• Yojimbo - Wednesday, November 18, 2009 - link

    The plural for a casting/shaping instrument "die" is "dies" not "dice." Reply
  • Lennie - Wednesday, November 18, 2009 - link

    I am going to post this again here. Thought it may not get noticed since I posted it first as a reply in previous pages. Hope I wont hurt anyones feelings :)

    I thought everyone knew about Furmark and ATi by now. It used to be like this on 4870 series too.

    It went like this, at first there were few reports of 4870(X2) cards dying when running Furmak. Further investigation showed that it was indeed Furmark causing VRM's to heat up to insane levels and eventually killing them. Word reached ATi from that point on ATi intentionally throttles their card when detecting Furmark to prevent the damage.

    Yeah in fact the amount of heat load Furmak puts on VRMs is unrealistic and no game is able to heat up the VRMs to the level Furmark does. OCCT used the same method (or maybe even integrated Furmark) to test for stability (in their own opinion ofc)

    So beware about Furmark and OCCT if you have HD4K or 5K.

    The term "Hardware Virus" is rightfully applicable to Furmark when it comes to HD4K (and 5K perhaps)
    Reply
  • Lennie - Wednesday, November 18, 2009 - link

    I want to add that VRM overheating is quite tricky, since normally people only check on GPU temps.

    When you run Furmark you would notice that GPU temps are in acceptable range while at the same time your VRM's are cooking without you knowing about it.

    So remember to always check your VRM temps when running graphics stability tests like Furmark or OCCT's graphics test specially when you're overclocking the card.

    I use Riva or Everest to check on VRM temps.
    Reply
  • Rajinder Gill - Thursday, November 19, 2009 - link

    The temp reading that is displayed by Everest is an averaged figure. The junction temp of the slaves is the critical issue. Even though the average temp may appear to be within bounds, there is the possibility that one of the slaves may be running abnormally. Volterra keep their specifications under NDA. What I do know is that the general configuration if one slave shuts down is that the remaining slaves take the load. The result is not usually pretty. I think ATI may have implemented throttling to prevent the kind of burnouts users experienced running OCCT GPU tests on the last gen.

    Personally, I think the 3 phase Volterra solution used on the 5970's is right on the hilt for current draw (circa 135 amps per GPU). I'd wait for non reference solutions with enhanced power delivery if you plan on overclocking this card long term or plan to stress it heavily when OC'd).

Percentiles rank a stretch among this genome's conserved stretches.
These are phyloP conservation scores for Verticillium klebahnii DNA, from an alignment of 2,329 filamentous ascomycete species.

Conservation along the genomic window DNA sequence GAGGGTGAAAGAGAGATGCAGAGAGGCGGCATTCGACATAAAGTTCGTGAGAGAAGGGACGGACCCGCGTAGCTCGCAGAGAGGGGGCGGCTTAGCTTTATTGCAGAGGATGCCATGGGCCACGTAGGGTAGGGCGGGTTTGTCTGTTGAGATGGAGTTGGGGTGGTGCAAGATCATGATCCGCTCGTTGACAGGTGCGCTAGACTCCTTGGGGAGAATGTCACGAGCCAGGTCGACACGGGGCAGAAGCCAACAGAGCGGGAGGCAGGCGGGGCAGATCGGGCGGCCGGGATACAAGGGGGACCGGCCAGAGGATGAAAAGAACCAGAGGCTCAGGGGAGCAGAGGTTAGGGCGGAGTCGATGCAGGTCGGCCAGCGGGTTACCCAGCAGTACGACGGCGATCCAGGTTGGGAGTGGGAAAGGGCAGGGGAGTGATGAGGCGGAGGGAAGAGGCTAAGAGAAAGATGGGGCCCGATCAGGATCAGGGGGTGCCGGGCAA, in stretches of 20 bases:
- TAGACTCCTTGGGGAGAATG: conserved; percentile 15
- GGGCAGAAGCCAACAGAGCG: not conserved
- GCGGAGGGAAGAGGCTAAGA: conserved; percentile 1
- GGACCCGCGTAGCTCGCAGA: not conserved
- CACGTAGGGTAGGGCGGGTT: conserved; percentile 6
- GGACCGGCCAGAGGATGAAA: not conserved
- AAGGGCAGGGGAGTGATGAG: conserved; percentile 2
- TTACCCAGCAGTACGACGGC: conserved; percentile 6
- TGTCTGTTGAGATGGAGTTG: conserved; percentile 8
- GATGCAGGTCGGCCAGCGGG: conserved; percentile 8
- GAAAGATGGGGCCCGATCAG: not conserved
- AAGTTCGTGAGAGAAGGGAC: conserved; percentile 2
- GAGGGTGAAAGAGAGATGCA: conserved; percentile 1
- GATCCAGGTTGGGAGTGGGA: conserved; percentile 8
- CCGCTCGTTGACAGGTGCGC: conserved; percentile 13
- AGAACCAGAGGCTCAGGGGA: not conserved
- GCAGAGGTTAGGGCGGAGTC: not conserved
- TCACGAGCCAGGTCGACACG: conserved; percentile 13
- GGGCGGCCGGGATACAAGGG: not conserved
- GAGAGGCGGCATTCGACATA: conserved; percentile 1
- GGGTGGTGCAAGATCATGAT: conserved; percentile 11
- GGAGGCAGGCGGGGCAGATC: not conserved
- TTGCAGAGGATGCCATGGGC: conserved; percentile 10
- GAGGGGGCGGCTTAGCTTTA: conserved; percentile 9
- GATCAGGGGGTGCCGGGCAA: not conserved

Later
    Raja

    Reply
  • Rajinder Gill - Thursday, November 19, 2009 - link

    I should add that I'm assuming ATI used the biggest Volterra slaves rated at 45 amps each and not the 35/40 amp varieties. Reply
  • thebeastie - Wednesday, November 18, 2009 - link

    Any one that has a clue is buying a proper case like the Storm Sniper Black Edition and fitting this with heaps of space to spare.
    Also I recommend a case with positive or at least neutral are flow.
    The storm sniper has a dust filter on its 20cm side fan to push more air in and aid in the GPU fans air flow that will go out the back of the cards vent holes at the DVI ports.
    Reply
  • at80eighty - Wednesday, November 18, 2009 - link

    Plan on getting one of these in another 7-8 months - The way I see it, despite being bleeding edge - ATI has a deadlock winner in this card and will produce only limited quantities so I'm kind of 'worried' about the availability & price down the line Reply
  • Silverforce11 - Wednesday, November 18, 2009 - link

    Wait til the end of December. Apparently the yeilds of cyrpress are going to be improved a lot then, so the prices will either remain the same or be lower a bit.

    However, since nV has nothing real for a long time, i dont foresee a drop in prices on ATI parts. Given the estimates, NV will have fermi out in april 2010, but not in significant quantities for a while after that. Im gonna grab a 5970 around xmas. :)
    Reply
  • at80eighty - Wednesday, November 18, 2009 - link

    Dude I hate you already :p I just bought a 5750 - I dont have the necessary components that would not bottleneck the 5970, so I'm going to have to wait a while. plus the whole 3 new monitors thing for the Eyefinity Reply

Log in

Don't have an account? Sign up now